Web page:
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Baby hyenas are Africa’s little yet ferocious cubs.
The hyena (or “hyaena” in various areas of the world) is the most frequent big carnivore in Africa.
Spotted Hyenas are fierce, social, and highly clever creatures. Their cubs, on the other hand, are adorable.
In Africa, hyenas have a bad reputation, and their presence in The Lion King didn’t help matters. Do not, however, be misled by The Lion King’s fearsome beasts. From biology to social organization, spotted hyenas are complex creatures unlike any other on the earth.
Hyenas are born in a den underground. They are born prepared to battle. Females often have two or three cubs at a time.
Fighting between cubs is typical, especially if they are of the same sex, and the weaker sibling will frequently die in the early weeks.
Baby hyenas require this grit to live in the group and thrive on the African savannah.
Hyenas have a gestation period of 110 days. Cubs are born as fully formed babies. Hyena cubs are born with black, scruffy hair and small fangs that have broken through their gums. When babies are born, their eyes are open.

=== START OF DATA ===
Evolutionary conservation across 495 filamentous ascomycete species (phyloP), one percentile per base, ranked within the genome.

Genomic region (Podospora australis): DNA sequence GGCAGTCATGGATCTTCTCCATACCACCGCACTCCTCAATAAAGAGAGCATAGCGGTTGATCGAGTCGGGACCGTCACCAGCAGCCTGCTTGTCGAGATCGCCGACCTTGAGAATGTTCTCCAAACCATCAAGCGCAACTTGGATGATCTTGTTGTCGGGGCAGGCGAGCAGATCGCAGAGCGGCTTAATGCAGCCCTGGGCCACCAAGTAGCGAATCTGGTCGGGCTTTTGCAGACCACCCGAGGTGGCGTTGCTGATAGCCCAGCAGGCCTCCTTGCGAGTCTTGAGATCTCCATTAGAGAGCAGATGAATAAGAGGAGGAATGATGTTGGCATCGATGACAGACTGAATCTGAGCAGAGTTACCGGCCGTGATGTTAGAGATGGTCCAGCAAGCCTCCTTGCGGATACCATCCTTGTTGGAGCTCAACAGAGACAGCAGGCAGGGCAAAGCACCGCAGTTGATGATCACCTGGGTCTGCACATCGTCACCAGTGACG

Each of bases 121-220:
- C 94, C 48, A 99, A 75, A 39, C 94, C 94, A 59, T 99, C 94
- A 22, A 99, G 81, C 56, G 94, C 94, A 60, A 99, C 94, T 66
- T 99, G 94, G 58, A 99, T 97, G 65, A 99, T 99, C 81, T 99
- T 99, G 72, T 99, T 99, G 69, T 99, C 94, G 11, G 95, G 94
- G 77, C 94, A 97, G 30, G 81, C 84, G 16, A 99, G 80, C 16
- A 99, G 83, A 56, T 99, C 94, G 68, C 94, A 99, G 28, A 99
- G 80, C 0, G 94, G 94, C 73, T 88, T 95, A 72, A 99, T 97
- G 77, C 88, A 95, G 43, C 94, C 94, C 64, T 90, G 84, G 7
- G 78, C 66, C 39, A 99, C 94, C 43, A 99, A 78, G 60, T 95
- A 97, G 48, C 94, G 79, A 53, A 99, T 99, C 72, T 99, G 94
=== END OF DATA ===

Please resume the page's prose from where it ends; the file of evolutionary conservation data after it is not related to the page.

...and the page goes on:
With babies weighing roughly 500 grams at birth, the mother hyena frequently keeps them separated from the rest of the clan for the first several days.
The black coat begins to lighten and spots emerge at 3 weeks of age. The babies get more active and engage with their siblings. When the mother leaves her tribe to hunt, she will leave them with male “babysitters.”
Girls will stay with the tribe for the rest of their life, however, young males will leave around the age of two.